In the opening chapter of Mildred Taylor's Roll of Thunder, Hear My Cry, it is the first day of school, but the Logan children are discontent. Cassie, the narrator, regrets having to go to school on such a beautiful day, and her brother known as Little Man is walking too slowly to suit her, but he does not want to get any of the road dust on his clothes.
"You keep it up and make us late for school, Mama's gonna wear you out." I threatened, pulling with exasperation at the high collar of the Sunday dress Mama had made me wear for the first day of school - as if that event were something special.
Another of her brothers, Stacey, is disgruntled that he must be in his mother's class this school year. Then, as the children walk along, through a fence emerges two boys without shoes, sons of sharecroppers. One of these boys, T.J. Avery, talks with Stacey about his being in his mother's class that he must repeat this year.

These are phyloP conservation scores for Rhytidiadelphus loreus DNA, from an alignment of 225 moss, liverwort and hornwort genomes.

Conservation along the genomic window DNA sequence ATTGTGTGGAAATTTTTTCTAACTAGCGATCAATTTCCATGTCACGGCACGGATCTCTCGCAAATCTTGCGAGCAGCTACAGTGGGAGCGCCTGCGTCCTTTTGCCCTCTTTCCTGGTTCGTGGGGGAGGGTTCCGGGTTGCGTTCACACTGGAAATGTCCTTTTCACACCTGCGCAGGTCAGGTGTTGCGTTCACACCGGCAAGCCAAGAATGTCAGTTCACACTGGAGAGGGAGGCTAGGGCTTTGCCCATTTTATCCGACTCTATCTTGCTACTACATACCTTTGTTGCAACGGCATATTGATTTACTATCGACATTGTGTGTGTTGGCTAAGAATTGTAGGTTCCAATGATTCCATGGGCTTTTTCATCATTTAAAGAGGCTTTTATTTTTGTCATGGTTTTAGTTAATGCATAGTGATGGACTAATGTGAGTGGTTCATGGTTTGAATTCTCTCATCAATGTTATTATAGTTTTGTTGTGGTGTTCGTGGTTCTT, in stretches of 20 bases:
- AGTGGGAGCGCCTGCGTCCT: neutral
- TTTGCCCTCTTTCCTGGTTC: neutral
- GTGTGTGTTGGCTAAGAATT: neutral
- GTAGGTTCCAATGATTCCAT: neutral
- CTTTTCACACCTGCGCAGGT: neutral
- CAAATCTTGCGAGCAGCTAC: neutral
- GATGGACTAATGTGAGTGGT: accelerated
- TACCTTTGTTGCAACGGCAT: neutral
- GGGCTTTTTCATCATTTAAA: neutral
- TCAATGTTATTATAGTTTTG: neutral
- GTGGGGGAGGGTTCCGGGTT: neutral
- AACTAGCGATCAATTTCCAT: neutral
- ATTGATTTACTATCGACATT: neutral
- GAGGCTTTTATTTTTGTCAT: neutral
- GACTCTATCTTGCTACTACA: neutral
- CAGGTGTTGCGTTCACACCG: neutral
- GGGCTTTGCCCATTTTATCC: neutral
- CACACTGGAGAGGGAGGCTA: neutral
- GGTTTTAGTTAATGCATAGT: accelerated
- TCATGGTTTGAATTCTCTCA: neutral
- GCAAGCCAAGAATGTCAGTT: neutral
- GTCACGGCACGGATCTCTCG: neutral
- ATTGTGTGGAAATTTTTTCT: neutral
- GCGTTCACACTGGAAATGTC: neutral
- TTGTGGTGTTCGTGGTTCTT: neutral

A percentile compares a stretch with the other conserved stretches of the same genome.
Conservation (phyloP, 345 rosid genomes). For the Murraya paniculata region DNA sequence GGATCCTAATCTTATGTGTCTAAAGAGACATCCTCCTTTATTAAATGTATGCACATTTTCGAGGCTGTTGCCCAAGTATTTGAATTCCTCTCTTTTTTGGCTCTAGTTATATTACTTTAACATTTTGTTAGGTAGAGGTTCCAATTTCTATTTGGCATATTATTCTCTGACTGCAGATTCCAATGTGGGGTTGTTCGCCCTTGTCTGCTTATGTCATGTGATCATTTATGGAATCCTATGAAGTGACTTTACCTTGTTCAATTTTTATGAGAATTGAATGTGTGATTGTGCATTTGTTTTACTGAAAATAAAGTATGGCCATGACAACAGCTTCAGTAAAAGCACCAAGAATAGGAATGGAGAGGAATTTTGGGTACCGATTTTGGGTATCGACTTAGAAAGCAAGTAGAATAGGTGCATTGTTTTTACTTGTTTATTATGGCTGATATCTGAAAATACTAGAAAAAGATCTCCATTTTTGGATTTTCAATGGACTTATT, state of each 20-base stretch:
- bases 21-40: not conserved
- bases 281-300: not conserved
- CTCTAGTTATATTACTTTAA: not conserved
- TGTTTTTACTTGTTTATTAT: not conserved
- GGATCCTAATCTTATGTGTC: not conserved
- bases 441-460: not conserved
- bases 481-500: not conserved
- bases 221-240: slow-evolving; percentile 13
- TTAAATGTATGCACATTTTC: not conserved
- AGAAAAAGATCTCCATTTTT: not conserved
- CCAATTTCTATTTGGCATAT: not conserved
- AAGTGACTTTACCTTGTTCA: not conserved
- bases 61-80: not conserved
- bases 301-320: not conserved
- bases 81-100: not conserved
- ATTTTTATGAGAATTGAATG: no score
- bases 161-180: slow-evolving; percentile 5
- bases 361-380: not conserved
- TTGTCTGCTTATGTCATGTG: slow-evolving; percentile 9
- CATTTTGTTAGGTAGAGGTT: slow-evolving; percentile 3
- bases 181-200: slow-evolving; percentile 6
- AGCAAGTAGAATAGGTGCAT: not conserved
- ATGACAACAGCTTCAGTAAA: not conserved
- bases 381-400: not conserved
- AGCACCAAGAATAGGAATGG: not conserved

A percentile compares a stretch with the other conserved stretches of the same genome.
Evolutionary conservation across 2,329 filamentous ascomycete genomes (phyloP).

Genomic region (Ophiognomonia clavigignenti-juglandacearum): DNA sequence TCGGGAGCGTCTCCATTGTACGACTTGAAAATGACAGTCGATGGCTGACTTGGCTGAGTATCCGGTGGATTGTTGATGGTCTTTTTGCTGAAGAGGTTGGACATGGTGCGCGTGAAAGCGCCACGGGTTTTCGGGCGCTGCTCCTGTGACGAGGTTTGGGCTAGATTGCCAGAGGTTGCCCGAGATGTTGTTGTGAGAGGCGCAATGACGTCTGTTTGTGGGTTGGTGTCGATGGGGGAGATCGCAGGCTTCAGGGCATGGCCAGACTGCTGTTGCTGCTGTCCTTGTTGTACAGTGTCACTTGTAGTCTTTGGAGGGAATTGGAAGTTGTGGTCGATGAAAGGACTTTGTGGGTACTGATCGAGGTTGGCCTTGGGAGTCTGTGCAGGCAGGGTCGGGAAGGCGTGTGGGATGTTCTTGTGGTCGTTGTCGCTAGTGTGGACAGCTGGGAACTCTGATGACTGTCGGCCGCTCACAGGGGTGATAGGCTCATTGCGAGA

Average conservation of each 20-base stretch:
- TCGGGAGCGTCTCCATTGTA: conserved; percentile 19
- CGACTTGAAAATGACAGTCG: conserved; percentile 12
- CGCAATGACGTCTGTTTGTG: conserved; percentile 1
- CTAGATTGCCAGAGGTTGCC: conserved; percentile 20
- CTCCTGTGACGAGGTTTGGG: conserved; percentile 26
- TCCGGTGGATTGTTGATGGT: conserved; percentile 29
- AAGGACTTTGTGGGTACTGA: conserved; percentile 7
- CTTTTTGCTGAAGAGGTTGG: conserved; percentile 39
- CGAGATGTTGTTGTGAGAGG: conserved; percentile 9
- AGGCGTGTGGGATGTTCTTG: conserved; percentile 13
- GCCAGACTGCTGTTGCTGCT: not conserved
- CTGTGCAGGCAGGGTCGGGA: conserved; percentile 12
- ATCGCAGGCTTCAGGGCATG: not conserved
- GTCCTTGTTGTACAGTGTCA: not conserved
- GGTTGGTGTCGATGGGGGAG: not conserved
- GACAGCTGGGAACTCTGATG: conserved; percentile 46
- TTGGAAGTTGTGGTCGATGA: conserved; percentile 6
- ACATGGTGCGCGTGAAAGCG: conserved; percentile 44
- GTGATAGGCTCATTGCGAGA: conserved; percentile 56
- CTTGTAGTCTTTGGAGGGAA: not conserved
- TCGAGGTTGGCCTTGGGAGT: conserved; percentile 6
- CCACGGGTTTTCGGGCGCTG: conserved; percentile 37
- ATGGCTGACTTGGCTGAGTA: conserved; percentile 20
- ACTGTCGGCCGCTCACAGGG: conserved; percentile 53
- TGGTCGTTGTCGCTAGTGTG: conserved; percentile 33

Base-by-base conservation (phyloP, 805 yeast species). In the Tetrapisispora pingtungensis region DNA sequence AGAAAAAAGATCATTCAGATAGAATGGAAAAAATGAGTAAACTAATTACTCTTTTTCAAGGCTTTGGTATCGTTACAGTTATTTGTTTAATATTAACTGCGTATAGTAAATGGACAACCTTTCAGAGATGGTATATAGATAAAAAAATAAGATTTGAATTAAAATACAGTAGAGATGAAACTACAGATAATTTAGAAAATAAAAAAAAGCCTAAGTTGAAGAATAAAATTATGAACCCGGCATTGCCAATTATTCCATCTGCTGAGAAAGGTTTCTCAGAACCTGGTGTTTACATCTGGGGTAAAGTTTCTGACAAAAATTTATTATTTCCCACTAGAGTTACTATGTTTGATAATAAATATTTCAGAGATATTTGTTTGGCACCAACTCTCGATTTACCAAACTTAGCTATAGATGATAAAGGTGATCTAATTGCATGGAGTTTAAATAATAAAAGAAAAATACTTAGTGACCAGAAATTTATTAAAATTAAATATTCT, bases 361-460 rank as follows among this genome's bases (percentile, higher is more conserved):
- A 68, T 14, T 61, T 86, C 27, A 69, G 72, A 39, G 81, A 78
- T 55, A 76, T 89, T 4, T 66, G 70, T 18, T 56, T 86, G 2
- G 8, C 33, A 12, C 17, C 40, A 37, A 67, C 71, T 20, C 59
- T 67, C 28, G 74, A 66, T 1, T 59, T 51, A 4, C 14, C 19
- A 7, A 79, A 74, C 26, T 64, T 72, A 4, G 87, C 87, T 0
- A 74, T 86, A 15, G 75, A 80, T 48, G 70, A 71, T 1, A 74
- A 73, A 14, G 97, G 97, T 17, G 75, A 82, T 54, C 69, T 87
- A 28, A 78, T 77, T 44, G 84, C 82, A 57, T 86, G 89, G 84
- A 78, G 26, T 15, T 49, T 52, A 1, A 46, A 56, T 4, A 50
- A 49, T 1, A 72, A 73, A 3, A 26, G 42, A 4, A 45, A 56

"You'll be learnin' all sorts of stuff 'fore the rest of us..." He smiled slyly. "like what's on all them tests."
In these first paragraphs of Chapter 1, Taylor introduces the Logan children and their neighbors. There is some foreshadowing of conflicts as T. J. suggests that Stacey cheat for him by looking at Mrs. Logan's tests. In addition, the children are uneasy about the beginning of school.
Further, there is an incident which suggests serious conflict. T. J. gossips about the burning of Mr. Berry and his two nephews who live some distance from the Logans.
Finally T.J. said, "Okay. See, them Berrys' burnin' wasn't no accident. Some white men took a match to 'em."
Then, T.J. explains how he lied his way out of trouble when his parents heard from Mrs. Logan that he had been at the Wallace's "dancing room" at their store; he told his mother that he had just sneaked out for candy. After this disclosure about the Wallace's store, the children hear a rumble and must jump off the road before being run down. Still, the bus carrying the white children sprays "a scarlet haze while laughing white faces pressed against the bus windows." This incident, too, suggests dissension between the races even with the children. And, little Man is very upset when he sees his neat clothes muddied.